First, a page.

Health is similar to many other sectors of the economy in that to be an important player one really needs to play in the major league. Anything below that is not enough. Only by being among the best you can attract global attention – investments, skills and market share. There is no easy way to the top, it is all about hard work.
Ladies and gentlemen,
Health is one of the fastest growing global markets. Health care is also at a crucial turning point. People’s own role in promoting their health and caring for themselves is increasingly emphasised. This development is accelerated by the liberalisation of health services: regardless of how much money people have, they can more freely choose where they receive treatment. An increasing desire to take responsibility for one’s own health also involves challenging conventional operating models and creating a market for new technological solutions. Individuality also emphasises quality. Consumers of future health services will be increasingly aware of the solutions affecting them.
How should societies deal with this change? As a politician I advise us to take it positively since lots of benefits can be gained: healthy people who enjoy high well-being provide the most crucial support to all societies. Society should encourage people to actively try new solutions for monitoring and promoting their own health. Experiments and development work yield valuable feedback on usability and effectiveness, and the solutions produced genuinely serve citizens, professional users and society. Health Village has the promise to be a foundation for many new solutions that can serve people and their health even globally.
Change is not only about destruction, it is also about generating something new. Change and renewal is also essential to future success.
In health care, the change that I have emphasized and we have started to see around is about new markets. The most alert countries try to benefit from this by considering new, radical solutions in developing ways to promote health. Both the public and private sector are needed for this, just like the new health sector growth strategy underlines. What is sure, pro-research societies that create new knowledge and apply technology and innovations in the society are attractive from the point of view of global R&D investors. Finland contributes even hundreds of millions of public funds every year to health related research and has risen internationally to the very top in many science sectors. This gives a solid basis in meeting the health sector’s change and growth opportunities.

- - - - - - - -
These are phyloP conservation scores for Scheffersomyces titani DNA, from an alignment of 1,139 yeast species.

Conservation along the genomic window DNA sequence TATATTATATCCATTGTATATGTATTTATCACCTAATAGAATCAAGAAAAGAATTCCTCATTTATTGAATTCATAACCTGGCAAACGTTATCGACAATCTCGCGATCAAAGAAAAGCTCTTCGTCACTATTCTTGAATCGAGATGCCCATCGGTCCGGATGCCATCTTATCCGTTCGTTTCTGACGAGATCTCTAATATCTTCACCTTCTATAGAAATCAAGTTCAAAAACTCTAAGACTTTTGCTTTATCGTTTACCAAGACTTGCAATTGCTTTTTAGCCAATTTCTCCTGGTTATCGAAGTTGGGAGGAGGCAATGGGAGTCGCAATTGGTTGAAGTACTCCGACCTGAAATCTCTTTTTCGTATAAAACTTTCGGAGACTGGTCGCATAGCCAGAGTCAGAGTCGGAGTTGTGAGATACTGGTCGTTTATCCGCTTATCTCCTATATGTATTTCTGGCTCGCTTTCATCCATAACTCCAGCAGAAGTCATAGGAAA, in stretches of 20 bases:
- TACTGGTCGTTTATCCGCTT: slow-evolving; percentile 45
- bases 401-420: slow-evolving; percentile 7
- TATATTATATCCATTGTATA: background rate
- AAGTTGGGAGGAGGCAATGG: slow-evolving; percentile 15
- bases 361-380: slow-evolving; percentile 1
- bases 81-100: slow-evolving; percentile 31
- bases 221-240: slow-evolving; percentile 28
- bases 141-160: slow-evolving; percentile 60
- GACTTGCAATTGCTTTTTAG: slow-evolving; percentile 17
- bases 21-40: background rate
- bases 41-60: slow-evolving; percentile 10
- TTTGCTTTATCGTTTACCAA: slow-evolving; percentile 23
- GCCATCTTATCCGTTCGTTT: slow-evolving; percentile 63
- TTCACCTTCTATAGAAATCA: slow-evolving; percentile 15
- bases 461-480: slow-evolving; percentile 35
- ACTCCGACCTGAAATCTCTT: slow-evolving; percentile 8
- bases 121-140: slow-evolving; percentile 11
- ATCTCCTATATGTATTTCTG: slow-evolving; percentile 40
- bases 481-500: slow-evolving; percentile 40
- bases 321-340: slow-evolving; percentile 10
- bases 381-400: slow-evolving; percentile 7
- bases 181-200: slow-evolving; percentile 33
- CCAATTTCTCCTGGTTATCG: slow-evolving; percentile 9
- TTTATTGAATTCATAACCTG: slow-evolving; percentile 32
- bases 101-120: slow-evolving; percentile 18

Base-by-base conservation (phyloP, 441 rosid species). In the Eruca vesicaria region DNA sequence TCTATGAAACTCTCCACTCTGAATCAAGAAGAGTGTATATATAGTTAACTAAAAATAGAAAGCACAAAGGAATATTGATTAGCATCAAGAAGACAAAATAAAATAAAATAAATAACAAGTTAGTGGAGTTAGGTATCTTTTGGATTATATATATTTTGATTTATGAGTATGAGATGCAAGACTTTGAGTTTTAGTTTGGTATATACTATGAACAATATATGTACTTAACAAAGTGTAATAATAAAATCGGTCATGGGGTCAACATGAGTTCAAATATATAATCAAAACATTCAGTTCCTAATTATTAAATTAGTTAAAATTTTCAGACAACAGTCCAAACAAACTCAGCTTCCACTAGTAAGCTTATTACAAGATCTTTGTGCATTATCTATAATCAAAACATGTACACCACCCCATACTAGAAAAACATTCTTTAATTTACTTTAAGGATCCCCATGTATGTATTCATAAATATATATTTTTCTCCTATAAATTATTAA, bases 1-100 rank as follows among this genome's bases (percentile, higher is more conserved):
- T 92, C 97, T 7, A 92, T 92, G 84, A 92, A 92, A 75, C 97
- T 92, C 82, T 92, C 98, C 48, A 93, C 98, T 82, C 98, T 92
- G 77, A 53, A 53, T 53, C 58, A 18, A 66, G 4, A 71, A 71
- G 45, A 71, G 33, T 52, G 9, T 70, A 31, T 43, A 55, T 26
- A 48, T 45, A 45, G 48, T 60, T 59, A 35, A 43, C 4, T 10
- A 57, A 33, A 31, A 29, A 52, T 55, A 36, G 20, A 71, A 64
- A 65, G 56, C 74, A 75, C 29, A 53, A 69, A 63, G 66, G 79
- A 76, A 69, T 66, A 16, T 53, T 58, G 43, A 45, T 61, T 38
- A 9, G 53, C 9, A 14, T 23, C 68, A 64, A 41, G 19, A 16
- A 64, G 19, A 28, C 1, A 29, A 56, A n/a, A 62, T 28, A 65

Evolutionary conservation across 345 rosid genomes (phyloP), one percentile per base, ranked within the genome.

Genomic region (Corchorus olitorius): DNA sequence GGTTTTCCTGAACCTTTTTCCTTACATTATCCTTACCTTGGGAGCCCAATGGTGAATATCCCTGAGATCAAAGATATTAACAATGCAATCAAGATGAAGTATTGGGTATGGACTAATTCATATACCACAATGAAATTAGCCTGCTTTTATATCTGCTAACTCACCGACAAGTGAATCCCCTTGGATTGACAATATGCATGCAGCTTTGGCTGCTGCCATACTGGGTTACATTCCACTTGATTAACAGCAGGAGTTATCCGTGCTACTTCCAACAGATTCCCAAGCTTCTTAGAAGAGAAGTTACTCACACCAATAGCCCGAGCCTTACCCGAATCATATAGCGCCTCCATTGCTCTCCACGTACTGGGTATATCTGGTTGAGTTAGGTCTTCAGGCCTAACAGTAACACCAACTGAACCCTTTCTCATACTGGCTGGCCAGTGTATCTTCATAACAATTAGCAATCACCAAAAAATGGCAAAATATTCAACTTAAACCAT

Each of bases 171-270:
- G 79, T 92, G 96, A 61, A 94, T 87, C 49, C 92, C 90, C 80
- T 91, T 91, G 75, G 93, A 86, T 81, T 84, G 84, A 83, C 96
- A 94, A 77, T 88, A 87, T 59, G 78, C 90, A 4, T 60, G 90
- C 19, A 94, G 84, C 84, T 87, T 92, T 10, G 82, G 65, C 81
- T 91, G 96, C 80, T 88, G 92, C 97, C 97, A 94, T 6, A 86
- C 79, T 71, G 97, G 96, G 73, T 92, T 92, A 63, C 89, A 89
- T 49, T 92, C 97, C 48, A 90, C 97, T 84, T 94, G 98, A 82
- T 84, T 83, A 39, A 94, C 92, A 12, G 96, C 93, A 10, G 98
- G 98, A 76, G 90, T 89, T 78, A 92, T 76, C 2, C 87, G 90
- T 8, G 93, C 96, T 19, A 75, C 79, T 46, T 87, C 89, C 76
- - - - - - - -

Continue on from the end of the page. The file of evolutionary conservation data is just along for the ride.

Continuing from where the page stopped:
As I have pointed out, our health sector’s ecosystem is not working perfectly at the moment. We need to improve it in many areas for us to benefit from the upcoming opportunities. However, it is still important to understand that even now we have exceptional strengths to serve and be a good base for the global R&D intensive health industry. For instance, Finland is considered to be one of the leading countries in the research and innovation for personalised healthcare. We also have top research competences in many therapy areas and versatile competences in health technology, such as diagnostics and imaging. Finland also has solid ICT competences and a strong technology industry.
So I am positive about our ability to gear up health sector’s growth. I also trust that the GE Health Village will be one of the new and important platforms in helping our R&D investment, also the public one, being turned into commercially viable businesses.
I want to wish you the best possible luck in this. Hopefully today we are celebrating only the beginning of this and in the months and years to come we will celebrate new investments and great success of GE and its partners in Helsinki.